Remote registration and March Madness give Iowa sportsbooks a lift

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Iowa sportsbooks capitalized on the popularity of March Madness to establish new records last month, generating more than $160m in wagering and marking a welcome return to form following February’s modest dip in handle, according to analysts for PlayIA.

In March, online and retail sportsbooks combined to take in $161.4m in wagers, up 8% from $143.6m in wagers in February and topped the record $149.5m handle in January. The heavy action, much of which came from bets on the NCAA Tournament, helped Iowa set records for per-day betting average and revenue, too. 

Per-day betting hit $5.2m in the 31 days of March, which was up from the record $5.1m bet per day during the 28 days of February.

The record month resulted in $13.5m in net receipts for sportsbooks, which was up from $7.7m in February and broke the previous high of $11.3m set in January. In all, March’s bets yielded $908,011 in state taxes, yet another new high.

“Iowa was one of the few legal sports betting jurisdictions to actually improve per-day betting in February, so it is no surprise that sportsbooks set new highs in March,” said Jessica Welman, an analyst for “With new operators coming online and the in-person registration requirement long gone, the Hawkeye State is well-positioned ahead of the inevitable summer slowdown.”

Iowa and Drake combined for four games in the NCAA Tournament, which undoubtedly boosted interest in March. And the Iowa and Iowa State women’s basketball teams added five more NCAA Tournament games, which also helped spike interest in college basketball betting.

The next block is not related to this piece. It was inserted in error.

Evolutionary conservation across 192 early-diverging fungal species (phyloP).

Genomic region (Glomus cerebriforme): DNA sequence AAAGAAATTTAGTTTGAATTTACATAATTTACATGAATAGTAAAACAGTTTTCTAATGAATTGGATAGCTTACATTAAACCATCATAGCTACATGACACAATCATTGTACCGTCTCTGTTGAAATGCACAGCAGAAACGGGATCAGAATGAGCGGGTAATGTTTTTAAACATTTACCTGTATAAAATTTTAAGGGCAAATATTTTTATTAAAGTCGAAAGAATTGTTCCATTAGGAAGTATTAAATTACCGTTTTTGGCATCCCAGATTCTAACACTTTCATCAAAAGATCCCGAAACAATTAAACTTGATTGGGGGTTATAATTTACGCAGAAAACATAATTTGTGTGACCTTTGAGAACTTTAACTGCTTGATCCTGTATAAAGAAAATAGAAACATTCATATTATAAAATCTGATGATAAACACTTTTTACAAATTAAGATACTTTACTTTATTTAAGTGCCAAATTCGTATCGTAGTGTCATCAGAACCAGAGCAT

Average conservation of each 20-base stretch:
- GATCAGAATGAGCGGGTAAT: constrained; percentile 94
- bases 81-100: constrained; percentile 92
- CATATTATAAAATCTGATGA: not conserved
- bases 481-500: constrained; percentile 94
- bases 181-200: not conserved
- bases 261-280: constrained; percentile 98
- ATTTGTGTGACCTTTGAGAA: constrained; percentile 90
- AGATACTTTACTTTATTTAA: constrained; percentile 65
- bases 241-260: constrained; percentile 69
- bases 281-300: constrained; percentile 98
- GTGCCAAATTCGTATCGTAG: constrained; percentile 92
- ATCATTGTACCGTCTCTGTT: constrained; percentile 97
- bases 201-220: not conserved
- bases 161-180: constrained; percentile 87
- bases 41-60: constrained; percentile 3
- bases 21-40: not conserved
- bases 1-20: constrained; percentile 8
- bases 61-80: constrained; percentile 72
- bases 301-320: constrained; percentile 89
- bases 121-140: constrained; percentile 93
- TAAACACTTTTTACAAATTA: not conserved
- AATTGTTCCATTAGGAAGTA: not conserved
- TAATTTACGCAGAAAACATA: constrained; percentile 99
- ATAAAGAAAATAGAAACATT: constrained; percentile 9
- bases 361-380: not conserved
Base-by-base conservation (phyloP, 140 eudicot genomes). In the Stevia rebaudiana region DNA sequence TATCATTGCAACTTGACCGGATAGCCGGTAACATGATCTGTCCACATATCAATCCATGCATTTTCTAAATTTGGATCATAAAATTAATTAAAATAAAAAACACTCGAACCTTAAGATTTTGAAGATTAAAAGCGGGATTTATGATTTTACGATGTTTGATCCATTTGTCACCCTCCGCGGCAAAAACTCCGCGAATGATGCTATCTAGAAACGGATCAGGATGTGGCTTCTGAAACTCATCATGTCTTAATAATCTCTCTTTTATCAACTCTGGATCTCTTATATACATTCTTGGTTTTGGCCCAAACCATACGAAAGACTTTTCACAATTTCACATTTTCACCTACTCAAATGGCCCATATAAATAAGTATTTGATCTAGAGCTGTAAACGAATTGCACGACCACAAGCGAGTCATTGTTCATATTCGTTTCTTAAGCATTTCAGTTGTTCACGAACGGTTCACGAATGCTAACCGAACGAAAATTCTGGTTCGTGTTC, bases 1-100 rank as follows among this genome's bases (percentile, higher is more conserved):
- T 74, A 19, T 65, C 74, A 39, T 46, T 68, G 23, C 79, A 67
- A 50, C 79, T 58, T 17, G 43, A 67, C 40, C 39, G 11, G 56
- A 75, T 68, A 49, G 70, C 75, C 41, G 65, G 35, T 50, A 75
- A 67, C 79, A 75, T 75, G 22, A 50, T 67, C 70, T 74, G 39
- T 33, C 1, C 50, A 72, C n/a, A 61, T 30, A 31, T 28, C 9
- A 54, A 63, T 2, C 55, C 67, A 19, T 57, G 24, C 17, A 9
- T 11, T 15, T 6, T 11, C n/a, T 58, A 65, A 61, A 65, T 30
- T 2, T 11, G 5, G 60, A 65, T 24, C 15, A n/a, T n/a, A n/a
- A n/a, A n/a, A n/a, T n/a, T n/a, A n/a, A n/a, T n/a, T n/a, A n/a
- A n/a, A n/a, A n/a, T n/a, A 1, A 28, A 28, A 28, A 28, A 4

But the main catalyst for Iowa’s growth over the first quarter of 2021 has been the removal of in-person registration requirements for online betting in January. Online betting captured $139.4m in bets, or 86.3% of the state’s overall handle, in March. Compare that to December, the last month of in-person registration when 74.4% of a much smaller overall handle came from bets made online. 

“Three months after removing the in-person registration requirements, Iowa has set new highs in wagering per day in each month, even bucking a national trend of declining bets in February,” said Dustin Gouker, analyst for 

“Obviously the key reason for that is that registration is easier than it was last year, and that has opened the door to new customers across the state. Those customers have responded enthusiastically, and the success of Iowa and Drake this season gave Iowans added incentive to engage with a sportsbook.”

William Hill, which partners in Iowa with Prairie Meadows, Horseshoe Casino Council Bluffs, Isle Casino Hotel Waterloo, Isle of Capri Bettendorf, Lakeside, and Harrah’s Council Bluffs, narrowly led the market with $49.5m in retail and online handle, which included $43m in online wagers in March. That produced $2.3m in receipts from online betting alone.

But the two largest sportsbooks in the country continue to gain ground in Iowa. The Wild Rose license, which is anchored by DraftKings but includes BetRivers, came in second with a $44.3m total handle and topped online betting with $43.7m, which led to a market-best $3.6m in net receipts from online betting. 

FanDuel and BetMGM helped put Diamond Jo in third place with $42.8m in bets, including $37.7m in online bets. Online betting netted $2.9m in receipts . Retail betting generated $22.1m, up from $18.4m in February.

“It will not be easy for William Hill to fend off DraftKings and FanDuel,” Welman said. “The two largest sportsbooks in the country have brought a lot of marketing know-how to the state, and that has led to continued gains. Ultimately, though, bettors are the beneficiaries as they all compete for attention.”